The Herricks High School class of 2012 experienced all the traditional parts of a graduation ceremony at the school’s 53rd annual commencement last Thursday evening as well as a less traditional message from one of the school’s alumni.
Members of the Herricks High School Band directed by Scott Stickley provided the usual accompaniment to their procession onto the Herricks football field with Elgar’s “Pomp and Circumstance.” Senior Melissa Reime, a member of the Herricks Chamber Choir, delivered a memorable rendition of the “Star Spangled Banner”.
Inspirational words were provided by district administrators and peers.
“You have achieved remarkable success, but what will bring you success in the world is that light within,” Herricks superintendent of schools John Bierwirth said.
The class of 2012 salutatorian Vance Zuo told the graduating class their high school achievements were “stepping stones” in their life journey.
“No longer will the people making monumental changes be distant figures. They will be us,” Zuo said. “We now have a chance to change the world.”
After cataloguing the changes they have witnessed in their lifetimes, and speaking of the challenges they face in deciding “what type of people we want to be,” class valedictorian Sarah Chapin reminded them that their collegiate journey might seem like a replay of their first steps into a classroom.
“In some ways, we’ll be just as nervous and excited as we were in kindergarten,” she said.
Outgoing Herricks Board of Education trustees Peter Grisalfi and Richard Buckley provided some comedic moments with their Herricks top 10, including “We can throw one heck of a multicultural night” and “Who else has a Scottish mascot with a skirt?”.
But in remarks that departed from the standard graduation address, Herricks alumnus Rajeev Goyal recounted his unique journey since graduating Herricks in 1997 and issued a challenge to the newest alums.
After graduating from Brown University in 2001 with a degree in English Literature, Goyal joined the Peace Corps and was sent to Namje, a village in the eastern hills of Nepal, to teach English. He recounted how he soon discovered that the lack of progress his young students were making in class stemmed from dehydration maladies and the time they spent carrying water from a stream far below the mountain village.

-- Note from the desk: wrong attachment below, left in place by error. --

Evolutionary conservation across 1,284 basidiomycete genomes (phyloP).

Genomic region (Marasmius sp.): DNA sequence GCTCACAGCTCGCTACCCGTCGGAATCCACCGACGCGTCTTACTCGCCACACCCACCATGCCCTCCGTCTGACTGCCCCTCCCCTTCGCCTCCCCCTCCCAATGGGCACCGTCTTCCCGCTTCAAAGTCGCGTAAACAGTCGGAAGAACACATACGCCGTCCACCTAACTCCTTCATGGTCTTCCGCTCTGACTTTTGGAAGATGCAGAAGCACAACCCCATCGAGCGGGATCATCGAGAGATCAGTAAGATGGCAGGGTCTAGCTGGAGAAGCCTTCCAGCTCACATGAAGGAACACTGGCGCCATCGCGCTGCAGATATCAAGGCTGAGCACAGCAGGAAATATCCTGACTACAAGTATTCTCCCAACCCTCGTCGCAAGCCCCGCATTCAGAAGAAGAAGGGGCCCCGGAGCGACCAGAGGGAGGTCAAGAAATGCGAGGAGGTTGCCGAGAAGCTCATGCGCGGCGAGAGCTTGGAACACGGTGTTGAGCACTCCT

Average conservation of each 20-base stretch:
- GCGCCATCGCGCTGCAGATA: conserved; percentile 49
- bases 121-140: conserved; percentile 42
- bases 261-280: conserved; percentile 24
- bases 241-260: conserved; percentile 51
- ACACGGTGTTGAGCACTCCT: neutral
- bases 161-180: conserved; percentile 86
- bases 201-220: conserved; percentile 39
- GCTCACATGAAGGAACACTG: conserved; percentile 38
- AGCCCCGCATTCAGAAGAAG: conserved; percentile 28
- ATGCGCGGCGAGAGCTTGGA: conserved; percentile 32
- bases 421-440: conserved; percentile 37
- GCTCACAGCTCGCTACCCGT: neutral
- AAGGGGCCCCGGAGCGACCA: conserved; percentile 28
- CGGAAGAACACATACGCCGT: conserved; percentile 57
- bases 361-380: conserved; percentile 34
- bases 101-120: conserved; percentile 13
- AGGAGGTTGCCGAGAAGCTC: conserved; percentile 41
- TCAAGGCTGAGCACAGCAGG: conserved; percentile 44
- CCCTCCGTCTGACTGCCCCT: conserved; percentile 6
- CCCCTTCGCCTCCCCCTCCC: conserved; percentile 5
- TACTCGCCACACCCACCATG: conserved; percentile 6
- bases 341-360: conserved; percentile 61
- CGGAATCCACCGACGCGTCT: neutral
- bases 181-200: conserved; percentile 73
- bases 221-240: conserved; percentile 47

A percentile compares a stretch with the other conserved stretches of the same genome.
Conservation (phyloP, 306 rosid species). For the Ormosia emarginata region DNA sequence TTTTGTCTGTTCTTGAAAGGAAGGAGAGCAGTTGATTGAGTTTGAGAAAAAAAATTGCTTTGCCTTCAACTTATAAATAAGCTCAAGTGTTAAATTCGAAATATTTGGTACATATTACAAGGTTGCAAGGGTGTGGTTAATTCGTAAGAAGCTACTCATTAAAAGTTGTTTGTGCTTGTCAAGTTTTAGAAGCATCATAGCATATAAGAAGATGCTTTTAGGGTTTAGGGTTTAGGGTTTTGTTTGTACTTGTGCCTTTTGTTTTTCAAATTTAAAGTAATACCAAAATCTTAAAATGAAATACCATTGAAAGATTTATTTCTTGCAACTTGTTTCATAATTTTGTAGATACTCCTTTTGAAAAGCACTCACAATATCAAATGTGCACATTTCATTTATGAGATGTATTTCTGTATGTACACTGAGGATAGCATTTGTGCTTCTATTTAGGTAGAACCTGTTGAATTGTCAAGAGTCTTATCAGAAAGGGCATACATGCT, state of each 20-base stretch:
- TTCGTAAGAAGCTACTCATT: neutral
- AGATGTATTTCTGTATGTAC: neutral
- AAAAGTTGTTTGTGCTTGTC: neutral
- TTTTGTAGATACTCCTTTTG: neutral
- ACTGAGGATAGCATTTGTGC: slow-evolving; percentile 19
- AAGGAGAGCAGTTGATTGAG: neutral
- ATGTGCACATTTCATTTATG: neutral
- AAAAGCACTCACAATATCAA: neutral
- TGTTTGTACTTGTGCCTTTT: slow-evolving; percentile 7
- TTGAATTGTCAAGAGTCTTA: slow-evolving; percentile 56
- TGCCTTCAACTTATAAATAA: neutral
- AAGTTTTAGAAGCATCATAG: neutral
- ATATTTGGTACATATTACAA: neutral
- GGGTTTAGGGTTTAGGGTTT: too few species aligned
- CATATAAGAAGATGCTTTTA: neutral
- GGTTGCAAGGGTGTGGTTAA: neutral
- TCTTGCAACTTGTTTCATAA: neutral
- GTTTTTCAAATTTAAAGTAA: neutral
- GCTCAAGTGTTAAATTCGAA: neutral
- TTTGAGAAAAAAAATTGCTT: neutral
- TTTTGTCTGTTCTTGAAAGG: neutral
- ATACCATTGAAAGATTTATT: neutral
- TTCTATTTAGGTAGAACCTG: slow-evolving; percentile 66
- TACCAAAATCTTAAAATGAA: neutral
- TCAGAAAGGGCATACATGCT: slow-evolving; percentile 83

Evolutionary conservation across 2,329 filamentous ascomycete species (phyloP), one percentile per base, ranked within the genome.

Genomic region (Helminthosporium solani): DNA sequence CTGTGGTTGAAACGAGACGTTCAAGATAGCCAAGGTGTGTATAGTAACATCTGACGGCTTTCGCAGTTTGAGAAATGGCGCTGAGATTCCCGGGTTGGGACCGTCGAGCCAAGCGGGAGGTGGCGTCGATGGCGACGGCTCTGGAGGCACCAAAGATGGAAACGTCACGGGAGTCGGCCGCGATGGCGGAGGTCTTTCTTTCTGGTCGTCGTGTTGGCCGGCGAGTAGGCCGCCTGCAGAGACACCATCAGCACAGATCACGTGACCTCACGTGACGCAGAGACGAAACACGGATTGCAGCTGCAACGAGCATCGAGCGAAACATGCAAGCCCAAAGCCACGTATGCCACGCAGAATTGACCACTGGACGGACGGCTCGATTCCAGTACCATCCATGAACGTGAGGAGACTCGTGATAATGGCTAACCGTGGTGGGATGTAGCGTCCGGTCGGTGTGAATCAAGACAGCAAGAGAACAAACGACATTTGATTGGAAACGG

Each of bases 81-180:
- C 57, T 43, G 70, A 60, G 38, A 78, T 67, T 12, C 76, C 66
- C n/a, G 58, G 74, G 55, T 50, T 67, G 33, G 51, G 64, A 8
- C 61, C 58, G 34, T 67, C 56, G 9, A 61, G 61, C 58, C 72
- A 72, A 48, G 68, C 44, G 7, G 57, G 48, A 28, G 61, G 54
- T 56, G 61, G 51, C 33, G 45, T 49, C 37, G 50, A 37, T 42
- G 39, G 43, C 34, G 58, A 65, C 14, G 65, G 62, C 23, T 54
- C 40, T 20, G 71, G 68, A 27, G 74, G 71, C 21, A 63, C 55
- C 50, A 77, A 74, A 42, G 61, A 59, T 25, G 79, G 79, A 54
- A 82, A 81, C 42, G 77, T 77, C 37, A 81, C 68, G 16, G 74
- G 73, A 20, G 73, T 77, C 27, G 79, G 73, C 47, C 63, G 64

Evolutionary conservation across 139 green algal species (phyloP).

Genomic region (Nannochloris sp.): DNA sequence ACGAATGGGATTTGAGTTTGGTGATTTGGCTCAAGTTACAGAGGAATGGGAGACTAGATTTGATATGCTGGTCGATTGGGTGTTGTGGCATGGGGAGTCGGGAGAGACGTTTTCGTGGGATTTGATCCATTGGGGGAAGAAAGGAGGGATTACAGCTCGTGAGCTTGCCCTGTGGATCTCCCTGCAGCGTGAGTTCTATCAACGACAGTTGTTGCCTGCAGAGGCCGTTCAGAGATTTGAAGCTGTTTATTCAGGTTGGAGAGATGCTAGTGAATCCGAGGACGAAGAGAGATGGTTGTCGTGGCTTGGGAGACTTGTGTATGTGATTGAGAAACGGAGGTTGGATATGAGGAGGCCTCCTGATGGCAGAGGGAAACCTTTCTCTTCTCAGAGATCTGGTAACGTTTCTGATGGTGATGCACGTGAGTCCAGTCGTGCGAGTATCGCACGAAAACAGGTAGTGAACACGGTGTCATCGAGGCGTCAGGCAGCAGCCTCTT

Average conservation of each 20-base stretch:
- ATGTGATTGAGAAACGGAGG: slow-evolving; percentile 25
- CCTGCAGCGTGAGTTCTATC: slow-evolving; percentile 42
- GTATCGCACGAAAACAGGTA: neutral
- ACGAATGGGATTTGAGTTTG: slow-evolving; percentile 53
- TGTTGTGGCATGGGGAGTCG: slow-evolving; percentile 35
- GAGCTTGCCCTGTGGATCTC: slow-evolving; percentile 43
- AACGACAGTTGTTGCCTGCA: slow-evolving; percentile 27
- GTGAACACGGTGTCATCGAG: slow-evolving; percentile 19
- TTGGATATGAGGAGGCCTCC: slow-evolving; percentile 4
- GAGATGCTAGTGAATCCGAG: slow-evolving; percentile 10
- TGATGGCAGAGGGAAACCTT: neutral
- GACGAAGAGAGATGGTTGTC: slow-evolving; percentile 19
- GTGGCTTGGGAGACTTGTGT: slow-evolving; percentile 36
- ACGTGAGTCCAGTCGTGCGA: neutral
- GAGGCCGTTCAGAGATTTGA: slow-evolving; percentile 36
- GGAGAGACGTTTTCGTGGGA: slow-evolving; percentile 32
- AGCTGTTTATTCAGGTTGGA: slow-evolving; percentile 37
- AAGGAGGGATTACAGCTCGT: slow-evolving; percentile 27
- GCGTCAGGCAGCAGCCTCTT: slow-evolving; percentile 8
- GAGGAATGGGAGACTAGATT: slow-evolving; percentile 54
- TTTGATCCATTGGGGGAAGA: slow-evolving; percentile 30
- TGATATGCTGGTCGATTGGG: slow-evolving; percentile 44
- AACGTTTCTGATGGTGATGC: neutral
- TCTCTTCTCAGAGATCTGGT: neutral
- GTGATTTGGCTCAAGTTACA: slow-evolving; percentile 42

“The students were all spending several hours each day going for water and they couldn’t do their homework,” he said.
He met with the villagers and realized his real mission would be an expensive engineering proposition to bring water to the village.
“I needed to figure out a way to raise $45,000 to build this water project,” he recalled.
At home in Herricks for a holiday celebration, he said he surprised his parents’ guests - mostly wealthy doctors - with a slide show illustrating the conditions of the village and children’s health problems. After much explanation, and an impassioned plea from his brother, he succeeded in opening the hearts, and checkbooks, of the house guests.
“Within about eight minutes, I was holding $20,000 in checks,” he said, adding that the Peace Corps matched the sum.
When the project was completed the motors to power the pump that would bring the water uphill didn’t come on.
“I got depressed. I was going back to school in a month,” he recalled, knowing his time in Nepal was limited before he returned to the U.S. to attend the New York University School of Law.
But at 6:30 the next morning, he heard a villager yelling, “Bani ayo” (“The water has come”).
Before departing, he told the villagers he could raise money back home from selling the knit hats they made. Soon after his arrival in New York, he said he started receiving shipments of knit hats and ultimately raised $5,000 spending Sundays outside St. Anthony of Padua Church in Greenwich Village selling them.
Four years ago, he took on the challenge of increasing Peace Corps membership in a one-man campaign in which he drove through 12 states.
“I’ll fight for the Peace Corps,” he recalled telling officials in charge of the agency.
He subsequently his lobbying effort to keep raising funds for the people of Namje to Washington, D.C. As a lobbying novice, he quickly learned the best place to button-hole Congressional leaders was outside of the Capitol restrooms, where he would speak to as many as 25 U.S. Senators in a day to enlist them in his cause.
He invoked a line from the I Ching, “The mountains rest on the earth,” to drive home the point of his story.
“If you want to make change in your life, you have to go from the bottom up. The world is a lot more moldable than you think,” he said.
He called leadership “a humbling experience” and exhorted the graduates to stay true to their ideals.
“I hope when you continue in your journey, you stick to what you’re passionate about,” he said. “I’ve stayed young every day by keeping my idealism, my belief.”
The Herricks Chamber Choir sang “Today My Life Begins” and the Herricks High School anthem.
And in the diminishing heat of the early evening shadows, Herricks School Board President Christine Turner and Vice President Richard Buckley presented the graduates with their diplomas.
After the graduates tossed their caps in the air in the traditional spirited moment, someone was heard telling Goyal that he hoped at least one of the graduates had caught the spirit of what he said.